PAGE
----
Tag Archives: The-Weather-Network

CRTC Roundup: Hands off our InterTubes

The big news is the CRTC’s decision to extend its hands-off policy regarding regulation of content on the Internet. The decision, which is explained in some detail point-by-point, was praised by Internet providers and condemned by actors and writers unions (PDF), both for entirely self-serving financial reasons.

One thing the commission did decide to implement was a provision regulating “undue preference”, which is when a media company uses its power in one industry to help affiliated companies in another. For example, if Rogers were to arrange for Rogers Cable to carry Rogers SportsNet but dump TSN, or if Videotron were to give sweet deals to TVA and LCN, that would be considered undue preference.

The CRTC is looking for rules that would extend this to the new media environment, citing the walled gardens of wireless carriers as Exhibit A that the industry isn’t very good at self-regulating.

Michael Geist has more analysis.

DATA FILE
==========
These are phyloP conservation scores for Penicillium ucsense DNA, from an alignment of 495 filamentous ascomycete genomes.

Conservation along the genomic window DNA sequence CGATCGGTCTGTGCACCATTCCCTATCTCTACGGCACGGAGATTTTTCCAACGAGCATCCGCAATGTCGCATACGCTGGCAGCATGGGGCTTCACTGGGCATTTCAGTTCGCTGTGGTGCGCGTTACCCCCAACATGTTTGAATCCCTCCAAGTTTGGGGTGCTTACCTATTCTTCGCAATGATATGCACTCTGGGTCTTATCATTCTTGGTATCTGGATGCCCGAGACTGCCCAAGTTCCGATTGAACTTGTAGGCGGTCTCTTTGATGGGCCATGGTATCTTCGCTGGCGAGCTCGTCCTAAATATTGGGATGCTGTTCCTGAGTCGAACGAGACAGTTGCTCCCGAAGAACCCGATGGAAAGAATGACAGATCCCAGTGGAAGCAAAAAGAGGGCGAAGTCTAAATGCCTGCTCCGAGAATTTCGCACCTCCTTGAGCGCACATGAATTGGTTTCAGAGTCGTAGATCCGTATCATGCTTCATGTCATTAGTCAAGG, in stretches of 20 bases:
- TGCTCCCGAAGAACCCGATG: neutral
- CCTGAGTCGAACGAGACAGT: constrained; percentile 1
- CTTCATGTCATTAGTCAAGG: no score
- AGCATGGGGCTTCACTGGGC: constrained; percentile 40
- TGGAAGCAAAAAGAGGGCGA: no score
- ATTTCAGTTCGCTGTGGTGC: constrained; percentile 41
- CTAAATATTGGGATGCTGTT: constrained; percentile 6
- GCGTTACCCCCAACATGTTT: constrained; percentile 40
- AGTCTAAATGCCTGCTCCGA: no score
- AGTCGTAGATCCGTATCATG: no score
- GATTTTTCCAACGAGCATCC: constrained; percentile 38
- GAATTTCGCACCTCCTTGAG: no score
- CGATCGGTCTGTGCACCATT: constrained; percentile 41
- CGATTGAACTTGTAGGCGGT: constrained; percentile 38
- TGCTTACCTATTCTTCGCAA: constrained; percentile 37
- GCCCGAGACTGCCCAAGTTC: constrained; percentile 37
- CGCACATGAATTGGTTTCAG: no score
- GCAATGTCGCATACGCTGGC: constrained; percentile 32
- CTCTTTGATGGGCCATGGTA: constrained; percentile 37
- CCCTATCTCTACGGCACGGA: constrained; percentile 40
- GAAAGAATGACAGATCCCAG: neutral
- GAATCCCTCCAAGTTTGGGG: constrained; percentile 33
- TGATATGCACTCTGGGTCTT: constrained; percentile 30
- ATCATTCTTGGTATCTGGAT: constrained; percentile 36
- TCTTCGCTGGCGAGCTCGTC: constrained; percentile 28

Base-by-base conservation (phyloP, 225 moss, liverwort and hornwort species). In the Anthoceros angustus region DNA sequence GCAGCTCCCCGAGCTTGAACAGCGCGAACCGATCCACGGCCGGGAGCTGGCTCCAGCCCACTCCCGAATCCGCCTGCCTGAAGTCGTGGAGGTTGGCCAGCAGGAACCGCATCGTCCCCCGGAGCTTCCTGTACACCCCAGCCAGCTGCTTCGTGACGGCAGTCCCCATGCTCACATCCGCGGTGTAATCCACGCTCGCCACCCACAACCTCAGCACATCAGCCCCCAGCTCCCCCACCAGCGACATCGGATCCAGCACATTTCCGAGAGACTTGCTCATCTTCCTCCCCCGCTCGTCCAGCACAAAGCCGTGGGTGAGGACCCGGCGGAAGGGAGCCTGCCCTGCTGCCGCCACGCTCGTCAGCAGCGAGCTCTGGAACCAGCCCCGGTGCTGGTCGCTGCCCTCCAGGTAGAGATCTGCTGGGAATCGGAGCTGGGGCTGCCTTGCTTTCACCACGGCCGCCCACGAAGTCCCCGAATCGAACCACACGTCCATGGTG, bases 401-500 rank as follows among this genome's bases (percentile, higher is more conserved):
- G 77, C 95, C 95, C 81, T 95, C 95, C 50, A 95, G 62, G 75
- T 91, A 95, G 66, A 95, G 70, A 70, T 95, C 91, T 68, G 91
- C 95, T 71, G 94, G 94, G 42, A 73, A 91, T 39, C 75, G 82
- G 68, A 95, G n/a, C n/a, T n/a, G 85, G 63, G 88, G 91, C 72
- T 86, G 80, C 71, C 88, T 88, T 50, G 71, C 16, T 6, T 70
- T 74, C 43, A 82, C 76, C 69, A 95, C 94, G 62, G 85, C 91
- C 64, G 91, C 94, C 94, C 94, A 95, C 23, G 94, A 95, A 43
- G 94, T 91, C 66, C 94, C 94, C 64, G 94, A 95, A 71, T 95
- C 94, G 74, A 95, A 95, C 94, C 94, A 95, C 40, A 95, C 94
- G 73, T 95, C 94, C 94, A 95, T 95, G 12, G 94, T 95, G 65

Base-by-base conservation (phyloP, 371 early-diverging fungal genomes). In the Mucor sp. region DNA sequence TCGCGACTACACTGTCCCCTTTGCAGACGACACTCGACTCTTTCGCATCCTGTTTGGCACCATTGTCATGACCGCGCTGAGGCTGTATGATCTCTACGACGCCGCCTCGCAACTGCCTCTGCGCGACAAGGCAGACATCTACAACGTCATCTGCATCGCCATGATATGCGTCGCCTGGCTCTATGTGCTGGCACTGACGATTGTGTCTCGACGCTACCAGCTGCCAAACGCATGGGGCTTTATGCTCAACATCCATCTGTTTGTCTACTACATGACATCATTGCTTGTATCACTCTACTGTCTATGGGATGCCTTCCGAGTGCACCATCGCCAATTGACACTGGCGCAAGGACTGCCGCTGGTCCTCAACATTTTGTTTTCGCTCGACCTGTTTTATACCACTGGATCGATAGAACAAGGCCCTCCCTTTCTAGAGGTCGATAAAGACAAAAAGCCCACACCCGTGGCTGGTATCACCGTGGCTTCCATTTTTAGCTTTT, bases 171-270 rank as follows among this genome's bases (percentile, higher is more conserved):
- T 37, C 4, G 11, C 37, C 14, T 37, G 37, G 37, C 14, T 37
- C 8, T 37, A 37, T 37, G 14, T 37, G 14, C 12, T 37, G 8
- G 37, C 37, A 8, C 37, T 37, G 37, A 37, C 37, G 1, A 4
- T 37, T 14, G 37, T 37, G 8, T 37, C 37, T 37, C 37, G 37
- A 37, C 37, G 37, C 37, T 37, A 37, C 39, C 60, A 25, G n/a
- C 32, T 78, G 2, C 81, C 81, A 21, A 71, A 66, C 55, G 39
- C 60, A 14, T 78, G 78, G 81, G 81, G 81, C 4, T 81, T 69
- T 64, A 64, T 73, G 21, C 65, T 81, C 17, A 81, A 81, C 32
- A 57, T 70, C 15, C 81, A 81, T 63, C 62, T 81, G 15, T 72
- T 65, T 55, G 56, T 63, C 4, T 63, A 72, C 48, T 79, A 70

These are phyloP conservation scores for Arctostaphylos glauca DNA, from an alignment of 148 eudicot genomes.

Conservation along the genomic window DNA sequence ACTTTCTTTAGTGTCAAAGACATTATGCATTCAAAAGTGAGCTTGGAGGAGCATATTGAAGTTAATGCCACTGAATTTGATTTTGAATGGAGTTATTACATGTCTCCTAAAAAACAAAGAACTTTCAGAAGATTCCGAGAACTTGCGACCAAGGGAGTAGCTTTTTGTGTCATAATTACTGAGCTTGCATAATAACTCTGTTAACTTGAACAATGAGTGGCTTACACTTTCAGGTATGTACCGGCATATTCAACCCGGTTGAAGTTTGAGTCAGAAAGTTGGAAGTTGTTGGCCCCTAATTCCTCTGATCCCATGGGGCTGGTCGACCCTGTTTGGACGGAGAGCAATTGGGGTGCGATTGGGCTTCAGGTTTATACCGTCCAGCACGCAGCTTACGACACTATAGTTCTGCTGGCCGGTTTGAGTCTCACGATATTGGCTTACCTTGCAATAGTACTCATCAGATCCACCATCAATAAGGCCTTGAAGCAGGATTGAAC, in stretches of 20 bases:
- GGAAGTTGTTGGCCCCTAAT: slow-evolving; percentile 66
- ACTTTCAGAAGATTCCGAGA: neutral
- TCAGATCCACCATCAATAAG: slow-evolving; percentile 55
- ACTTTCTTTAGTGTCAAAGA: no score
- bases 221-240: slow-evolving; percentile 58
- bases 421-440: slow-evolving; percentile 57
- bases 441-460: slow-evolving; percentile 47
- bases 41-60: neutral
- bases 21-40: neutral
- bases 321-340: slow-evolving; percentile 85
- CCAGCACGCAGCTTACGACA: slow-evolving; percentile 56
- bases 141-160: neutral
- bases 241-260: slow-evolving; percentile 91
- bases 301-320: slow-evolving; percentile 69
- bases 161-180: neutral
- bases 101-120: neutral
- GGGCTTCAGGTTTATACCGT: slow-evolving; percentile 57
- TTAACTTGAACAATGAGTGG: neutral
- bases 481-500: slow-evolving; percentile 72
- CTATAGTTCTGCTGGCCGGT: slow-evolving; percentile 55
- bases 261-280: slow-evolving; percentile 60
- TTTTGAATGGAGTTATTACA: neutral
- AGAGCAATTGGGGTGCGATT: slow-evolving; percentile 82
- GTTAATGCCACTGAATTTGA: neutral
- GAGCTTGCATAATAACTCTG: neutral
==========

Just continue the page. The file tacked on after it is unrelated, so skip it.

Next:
Martial law: Weather Network in control

The CRTC has agreed to a scheme whereby Pelmorex, the company that owns the Weather Network and MétéoMédia, would become national emergency alert aggregators, providing emergency broadcast information to local broadcasters. This scratches an itch pointed out by Public Safety Canada, and satisfies the CRTC’s wish for an industry-based solution.

But, of course, there’s a catch. In exchange for providing this service, the CRTC agrees to require all digital cable and direct-to-home satellite providers to require mandatory carriage of the Weather Network and MétéoMédia for all subscribers, who will get charged the $0.23 per subscriber per month fee. Currently, the networks profit from mandatory carriage only on basic analog cable.

As more Canadians move to digital forms of television delivery, Pelmorex has been anxious to get the CRTC to force its channels (and fee) on subscribers. This is its second attempt at securing such an order. The first didn’t have the emergency alert component but did propose a modest decrease in per-subscriber fee in exchange. In both cases, Pelmorex talks of the danger to its business model if television subscribers are given the option to choose not to carry the networks.

The decision (which features some absurdities like nothing that the stations have “100% Canadian content” and make “a significant contribution to the development of Canadian expresson”) was not unanimous. Commissioner Len Katz was highly critical that a company that has a profit margin of about 25% could be in such serious danger.